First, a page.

Seven Spiritual Ways to Prepare for Surgery


This article appeared in Positive Thinking and was written by Paul Sterman.
My wife, Joelle, was scheduled for surgery to remove her right adrenal gland in three months, and she was terrified. “Every night I’d wake up and my heart would be racing,” she recalls. “Fear would come over me. And panic.”It’s a common reaction when facing a medical procedure. Some people are psychologically scarred by a past experience. Others fixate on the pain they might suffer, or like Joelle, on the helplessness of anesthesia. “I was afraid of not waking up or feeling really disoriented,” she says. “It’s that loss of control that’s so scary.”If you’re a stressed-out patient like my wife was, there’s hope. You can take steps to face down your fears. Joelle did, and they made a dramatic difference. Her strategies:Don’t deny your fearSheila Messina, an R.N. who has had a dozen major surgeries, says it’s helpful to recognize your anxiety and get your feelings out in the open. Stay connected with your friends and family. A new study published in the Journal of the American College of Surgeons shows that patients with a large support network feel less anxiety and pain prior to operations and have a quicker, smoother recovery.Ask questionsTalk to your physician and to other patients. Joelle peppered her doctor, Christopher Ng, M.D., of Cedars-Sinai Hospital in Los Angeles, with questions. His answers gave her a better idea of what to expect. Dr. Ng also put her in touch with patients who’d undergone the same operation. Talking to them “made me feel like I wasn’t alone,” Joelle says. “They survived—so could I.”Meet your anesthesiologistMessina does this well ahead of an operation and is honest with the specialist about her fear, because it can affect her response to anesthesia. “We tend to become hypertensive when we are fearful, which can make recovery more complicated,” she writes in her essay “Making Friends With Fear” in the journal Nutrition.Practice daily relaxation in the weeks leading upto surgeryJoelle used the techniques in psychotherapist Peggy Huddleston’s book and CD, “Prepare for Surgery, Heal Faster.” Huddleston recommends daily relaxation exercises such as deep breathing, meditation and guided imagery (picturing positive images in your mind, like a tranquil scene on a lake or the face of a person who makes you happy). Once you get the hang of these techniques, you can use them in the hospital to bring inner peace.Have a loved one keep you company before the operationWhat’s the best thing friends and family can do? “Just stay there with them, hold their hand, have them take deep breaths,” says Cathy Smith, an R.N. for Fairview Southdale Hospital in Minnesota. “They might need to cry a little or talk about their fears.”Listen to music during pre-opResearch shows music reduces anxiety and blood pressure in hospital patients. It helps people focus on something other than their worries and the hospital noises around them, Smith notes. “Some even play music during their operation,” she adds. “It brings them calmness and makes the heart rate slower, which is a good thing because it means less sedation may be needed.” She says that ritual music, such as Tibetan chants, is particularly effective, but the important thing is to choose whatever makes you feel relaxed and uplifted. Joelle made a mix tape that included disco tunes, numbers from The Lion King and “slow songs we danced to at our wedding.”Bring a little piece of home to the hospitalHuddleston suggests taking along photos and other belongings that help you feel comforted, relaxed and secure. Joelle brought a special blanket and a photograph from our honeymoon in Yosemite.All of the effort my wife put into learning what she could do to combat her fear about surgery paid off on the day of the operation. “I felt almost a calmness that morning,” Joelle says. She came through the surgery with flying colors.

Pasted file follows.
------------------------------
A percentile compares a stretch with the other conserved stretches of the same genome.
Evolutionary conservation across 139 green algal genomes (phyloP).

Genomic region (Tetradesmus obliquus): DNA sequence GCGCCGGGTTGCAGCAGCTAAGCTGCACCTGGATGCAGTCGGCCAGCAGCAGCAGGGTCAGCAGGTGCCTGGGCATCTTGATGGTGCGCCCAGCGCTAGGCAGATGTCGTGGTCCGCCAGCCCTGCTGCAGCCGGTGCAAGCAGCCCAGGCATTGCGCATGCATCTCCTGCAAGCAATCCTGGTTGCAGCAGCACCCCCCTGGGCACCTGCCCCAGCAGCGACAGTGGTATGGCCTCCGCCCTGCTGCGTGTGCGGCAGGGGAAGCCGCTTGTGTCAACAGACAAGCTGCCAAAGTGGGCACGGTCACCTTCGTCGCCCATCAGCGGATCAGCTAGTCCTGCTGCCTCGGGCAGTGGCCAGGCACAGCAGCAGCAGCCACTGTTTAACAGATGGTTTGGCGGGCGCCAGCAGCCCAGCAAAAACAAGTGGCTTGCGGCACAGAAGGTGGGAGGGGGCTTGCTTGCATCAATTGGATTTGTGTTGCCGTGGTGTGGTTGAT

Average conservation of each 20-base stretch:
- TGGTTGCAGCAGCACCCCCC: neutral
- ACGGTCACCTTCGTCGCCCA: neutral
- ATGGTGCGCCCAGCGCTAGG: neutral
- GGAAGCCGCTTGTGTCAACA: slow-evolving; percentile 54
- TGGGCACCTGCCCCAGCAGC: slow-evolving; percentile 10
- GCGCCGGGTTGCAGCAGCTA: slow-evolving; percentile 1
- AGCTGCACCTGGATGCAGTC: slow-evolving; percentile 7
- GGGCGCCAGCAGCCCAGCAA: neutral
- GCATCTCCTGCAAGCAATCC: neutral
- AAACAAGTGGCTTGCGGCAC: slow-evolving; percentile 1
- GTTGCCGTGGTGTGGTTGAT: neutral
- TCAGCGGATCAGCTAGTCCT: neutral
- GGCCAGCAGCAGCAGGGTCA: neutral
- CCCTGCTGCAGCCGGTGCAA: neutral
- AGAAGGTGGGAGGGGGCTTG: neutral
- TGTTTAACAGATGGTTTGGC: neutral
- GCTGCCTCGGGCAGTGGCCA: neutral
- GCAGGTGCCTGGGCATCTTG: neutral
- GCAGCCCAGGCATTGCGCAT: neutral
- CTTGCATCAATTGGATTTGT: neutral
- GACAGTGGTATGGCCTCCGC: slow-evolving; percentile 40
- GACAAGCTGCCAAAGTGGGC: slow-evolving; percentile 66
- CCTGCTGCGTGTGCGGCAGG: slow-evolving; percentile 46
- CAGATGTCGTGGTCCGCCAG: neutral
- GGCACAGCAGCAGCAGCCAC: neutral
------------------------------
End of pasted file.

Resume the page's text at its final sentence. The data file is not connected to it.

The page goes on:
Sufi Music in Surgery? Eyes wide shut??


(from the Turkish Daily News)
Patients of the cardiac surgery intensive care unit at Memorial Hospital are treated with Sufi music therapy. The department’s medical specialist Erol Can, a Bulgarian immigrant of Turkish descent, tries to heal his patients through playing the ney, a traditional Sufi instrument. The tranquilizing sound of Sufi music echoes in the cardiac surgery intensive care unit of Istanbul’s private Memorial Hospital where patients undergo Sufi music therapy as part of their treatment.